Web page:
Natural gas has no odor, but you can smell a leak thanks to the addition of an odorific mercaptam compound. Do carbon dioxide and other similarly odorless greenhouse gases (GHGs) require some analogous device to make their presence known and thus prompt evasive action? Yes, and for these ubiquitous gases, it will be a visual cue indicating the source and quantity of GHGs Continue reading
Last year Swiss researchers demonstrated that European countries release more of the potent greenhouse gas trifluoromethane than they report. It was just the latest in a growing number of case studies showing that polluters and governments might be under-estimating their climate change impact, but it served to highlight the science and technology that can reveal such cheating Continue reading
In January we reported that winds across the Northern continents were losing some of their punch, and that climate change threatened to weaken them further — altogether bad news for wind power. In stark contrast, Australian researchers report today in the journal Science that gusts are accelerating over Earth’s oceans.
Unfortunately the trend offers offshore wind power a mixed bag: stronger but also more dangerous winds. “Mean wind conditions over the oceans have only marginally increased over the last 20 years. It is the extreme conditions where there has been a larger increase,” says Ian Young, vice chancellor at the Australian National University in Canberra and principal author of today’s report. Continue reading
Benjamin Sovacool agrees that wind turbines kill birds and bats, but this University of Singapore public policy professor makes a convincing case that this fact desperately needs context. Reviewing avian mortality from power generation in the June issue of Energy Policy, Sovacool shows that — gigawatt-hour for gigawatt-hour — it is fossil-fired power by a longshot that will ground winged creatures.
Sovacool’s analysis estimates avian deaths throughout the fuel cycle for coal, oil and natural-gas fired power generation:
- Coal mining = 0.02 deaths per gigawatt-hour (GWh). For example, habitat destruction by mountaintop removal coal mining in Appalachia has killed approximately 191,722 Cerulean Warblers.
- Plant operations = 0.07 bird deaths/GWh. Electrocution at one well-observed power plant in Spain killed 467 birds over two years.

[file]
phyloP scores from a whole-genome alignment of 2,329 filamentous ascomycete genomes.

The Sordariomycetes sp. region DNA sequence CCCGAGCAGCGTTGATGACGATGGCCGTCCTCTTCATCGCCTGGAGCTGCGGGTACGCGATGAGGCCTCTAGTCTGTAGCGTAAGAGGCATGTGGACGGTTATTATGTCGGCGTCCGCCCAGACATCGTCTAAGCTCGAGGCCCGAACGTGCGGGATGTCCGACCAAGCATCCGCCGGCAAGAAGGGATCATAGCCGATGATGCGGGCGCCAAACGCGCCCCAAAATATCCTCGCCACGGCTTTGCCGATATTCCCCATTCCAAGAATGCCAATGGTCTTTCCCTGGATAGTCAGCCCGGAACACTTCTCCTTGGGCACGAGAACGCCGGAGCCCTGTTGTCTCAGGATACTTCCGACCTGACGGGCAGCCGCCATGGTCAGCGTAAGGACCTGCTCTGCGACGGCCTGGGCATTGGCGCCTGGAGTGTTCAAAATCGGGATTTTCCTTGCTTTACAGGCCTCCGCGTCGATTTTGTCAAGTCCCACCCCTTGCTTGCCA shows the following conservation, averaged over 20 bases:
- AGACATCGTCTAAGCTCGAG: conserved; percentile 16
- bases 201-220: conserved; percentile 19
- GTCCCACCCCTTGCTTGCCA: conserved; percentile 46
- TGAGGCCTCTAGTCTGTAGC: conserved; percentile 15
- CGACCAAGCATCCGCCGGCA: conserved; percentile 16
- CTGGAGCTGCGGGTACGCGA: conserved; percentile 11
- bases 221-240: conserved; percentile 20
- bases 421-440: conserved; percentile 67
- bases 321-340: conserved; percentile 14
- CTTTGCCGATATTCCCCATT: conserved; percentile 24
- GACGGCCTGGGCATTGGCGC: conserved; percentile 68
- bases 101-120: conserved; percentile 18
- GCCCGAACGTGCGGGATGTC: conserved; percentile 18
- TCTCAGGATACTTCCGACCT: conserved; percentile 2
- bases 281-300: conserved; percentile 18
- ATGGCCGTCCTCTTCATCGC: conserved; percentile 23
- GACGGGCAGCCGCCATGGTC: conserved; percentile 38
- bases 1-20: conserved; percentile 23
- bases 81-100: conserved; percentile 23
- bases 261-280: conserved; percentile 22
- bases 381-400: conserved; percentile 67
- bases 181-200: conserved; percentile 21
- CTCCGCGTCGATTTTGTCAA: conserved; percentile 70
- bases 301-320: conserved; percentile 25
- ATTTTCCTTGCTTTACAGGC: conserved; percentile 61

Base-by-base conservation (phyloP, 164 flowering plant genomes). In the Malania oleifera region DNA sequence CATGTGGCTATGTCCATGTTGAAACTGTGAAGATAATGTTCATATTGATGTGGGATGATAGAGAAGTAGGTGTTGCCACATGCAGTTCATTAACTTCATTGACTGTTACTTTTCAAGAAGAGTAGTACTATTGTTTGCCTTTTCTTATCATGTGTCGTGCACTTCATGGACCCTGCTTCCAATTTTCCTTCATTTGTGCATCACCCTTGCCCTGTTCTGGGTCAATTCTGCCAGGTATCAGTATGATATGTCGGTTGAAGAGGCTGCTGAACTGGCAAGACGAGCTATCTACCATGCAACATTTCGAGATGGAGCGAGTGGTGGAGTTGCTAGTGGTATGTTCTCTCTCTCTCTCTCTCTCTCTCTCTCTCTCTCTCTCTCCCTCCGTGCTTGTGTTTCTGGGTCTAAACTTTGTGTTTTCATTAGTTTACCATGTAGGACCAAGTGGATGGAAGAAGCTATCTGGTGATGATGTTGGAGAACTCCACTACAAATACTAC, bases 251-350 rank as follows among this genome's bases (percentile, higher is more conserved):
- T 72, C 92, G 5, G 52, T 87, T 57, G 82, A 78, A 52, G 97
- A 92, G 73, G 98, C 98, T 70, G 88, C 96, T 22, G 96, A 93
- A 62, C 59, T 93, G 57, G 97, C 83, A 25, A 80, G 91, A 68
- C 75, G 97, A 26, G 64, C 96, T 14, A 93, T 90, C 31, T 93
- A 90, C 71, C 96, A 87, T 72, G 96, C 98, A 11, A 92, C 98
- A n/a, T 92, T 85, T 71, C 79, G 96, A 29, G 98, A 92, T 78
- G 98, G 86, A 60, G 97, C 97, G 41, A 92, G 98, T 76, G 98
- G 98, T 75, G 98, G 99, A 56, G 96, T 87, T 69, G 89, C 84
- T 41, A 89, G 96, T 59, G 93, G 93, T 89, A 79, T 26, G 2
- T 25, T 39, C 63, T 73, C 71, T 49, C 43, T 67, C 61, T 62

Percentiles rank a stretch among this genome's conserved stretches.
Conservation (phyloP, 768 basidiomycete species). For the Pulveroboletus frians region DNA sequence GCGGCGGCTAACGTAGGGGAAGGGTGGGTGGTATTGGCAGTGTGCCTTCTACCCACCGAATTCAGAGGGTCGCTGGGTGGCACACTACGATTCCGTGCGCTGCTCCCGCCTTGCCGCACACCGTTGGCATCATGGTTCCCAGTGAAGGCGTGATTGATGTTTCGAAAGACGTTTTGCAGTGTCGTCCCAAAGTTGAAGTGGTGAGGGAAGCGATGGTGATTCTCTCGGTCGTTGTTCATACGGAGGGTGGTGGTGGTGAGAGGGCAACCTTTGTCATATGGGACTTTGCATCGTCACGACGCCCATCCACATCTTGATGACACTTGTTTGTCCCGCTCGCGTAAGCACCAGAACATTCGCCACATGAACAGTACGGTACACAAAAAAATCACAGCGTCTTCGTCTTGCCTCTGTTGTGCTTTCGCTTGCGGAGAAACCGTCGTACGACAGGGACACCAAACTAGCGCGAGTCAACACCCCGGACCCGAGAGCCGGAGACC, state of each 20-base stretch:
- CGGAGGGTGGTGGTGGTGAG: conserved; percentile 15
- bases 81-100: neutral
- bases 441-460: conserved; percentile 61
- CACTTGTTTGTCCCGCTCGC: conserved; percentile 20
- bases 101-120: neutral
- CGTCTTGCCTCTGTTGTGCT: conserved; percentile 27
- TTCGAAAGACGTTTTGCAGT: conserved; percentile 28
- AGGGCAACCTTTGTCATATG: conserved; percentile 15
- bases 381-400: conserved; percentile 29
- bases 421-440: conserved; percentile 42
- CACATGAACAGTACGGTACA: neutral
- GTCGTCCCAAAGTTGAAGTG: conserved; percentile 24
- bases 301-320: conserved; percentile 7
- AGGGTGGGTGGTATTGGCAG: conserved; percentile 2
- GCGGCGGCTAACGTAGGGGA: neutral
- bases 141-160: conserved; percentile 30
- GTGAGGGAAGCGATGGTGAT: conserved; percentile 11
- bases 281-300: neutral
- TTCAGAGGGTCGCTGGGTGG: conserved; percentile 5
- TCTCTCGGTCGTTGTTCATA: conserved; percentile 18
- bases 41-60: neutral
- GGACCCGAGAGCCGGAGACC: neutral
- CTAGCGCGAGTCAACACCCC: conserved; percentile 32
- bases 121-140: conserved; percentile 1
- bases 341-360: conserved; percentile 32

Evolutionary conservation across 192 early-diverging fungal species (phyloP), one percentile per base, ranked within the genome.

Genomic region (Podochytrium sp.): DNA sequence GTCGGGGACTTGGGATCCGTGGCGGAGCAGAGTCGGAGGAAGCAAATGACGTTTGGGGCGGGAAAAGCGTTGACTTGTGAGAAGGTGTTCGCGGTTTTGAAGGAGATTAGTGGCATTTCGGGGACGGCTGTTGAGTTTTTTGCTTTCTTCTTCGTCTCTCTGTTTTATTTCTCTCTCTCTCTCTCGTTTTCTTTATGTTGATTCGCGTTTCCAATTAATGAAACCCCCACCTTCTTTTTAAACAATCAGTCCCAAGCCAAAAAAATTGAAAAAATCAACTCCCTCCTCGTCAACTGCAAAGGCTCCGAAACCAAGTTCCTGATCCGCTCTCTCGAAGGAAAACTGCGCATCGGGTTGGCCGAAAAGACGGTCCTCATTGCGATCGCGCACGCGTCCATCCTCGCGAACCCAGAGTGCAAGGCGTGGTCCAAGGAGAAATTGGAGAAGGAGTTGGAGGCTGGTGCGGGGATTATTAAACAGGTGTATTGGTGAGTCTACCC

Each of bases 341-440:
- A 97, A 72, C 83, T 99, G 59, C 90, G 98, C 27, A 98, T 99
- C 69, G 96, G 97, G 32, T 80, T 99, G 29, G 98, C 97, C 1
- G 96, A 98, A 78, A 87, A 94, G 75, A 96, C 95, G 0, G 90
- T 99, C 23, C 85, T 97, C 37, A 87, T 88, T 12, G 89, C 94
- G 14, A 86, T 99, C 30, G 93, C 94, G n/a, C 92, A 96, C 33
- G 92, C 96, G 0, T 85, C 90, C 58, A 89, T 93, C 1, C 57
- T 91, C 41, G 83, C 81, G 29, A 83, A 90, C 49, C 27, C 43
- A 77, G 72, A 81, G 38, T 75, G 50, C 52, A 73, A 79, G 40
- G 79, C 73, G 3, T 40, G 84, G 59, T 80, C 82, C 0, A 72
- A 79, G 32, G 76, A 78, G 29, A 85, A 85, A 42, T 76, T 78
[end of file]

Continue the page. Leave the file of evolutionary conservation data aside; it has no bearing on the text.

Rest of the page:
- Acid rain = 0.05 deaths/GWh. Cornell’s Laboratory of Ornithology estimated in 2002 that acid rain reduced the U.S. wood thrush population by 2–5%.
- Mercury emissions = 0.06 deaths/GWh. Impacts include hampered reproduction and survival, observed in everything from albatross and woodstorks to bald eagles. Continue reading
The newly elected president of the Maldives wants to build a contingency fund to buy land elsewhere so that the island country can literally move to higher ground to escape rising sea levels. But what of the rest of the island’s biodiversity? According to Jo Mulongoy, chief scientist for the Convention on Biological Diversity’s secretariat in Montreal, the island ecosystems will never be reconstructed if they’re swamped – powerful motivation for capping greenhouse gas emissions and blunting climate change.
Overall, however, Mulongoy is more hopeful. Partly because governments are moving to act on biodiversity (says the scientific diplomat). But also because the power of information technology is informing smarter decision making and thus making it easier to do the right thing and preserve biodiversity (at least on higher ground).
The Congolese microbiologist needs to look no further than his homeland, where satellite imagery is helping the government protect its equatorial forests from over-harvesting by refugees displaced by years of civil war.
For more, in his own words, see my Q&A with Mulongoy that posted to Earthzine on Friday.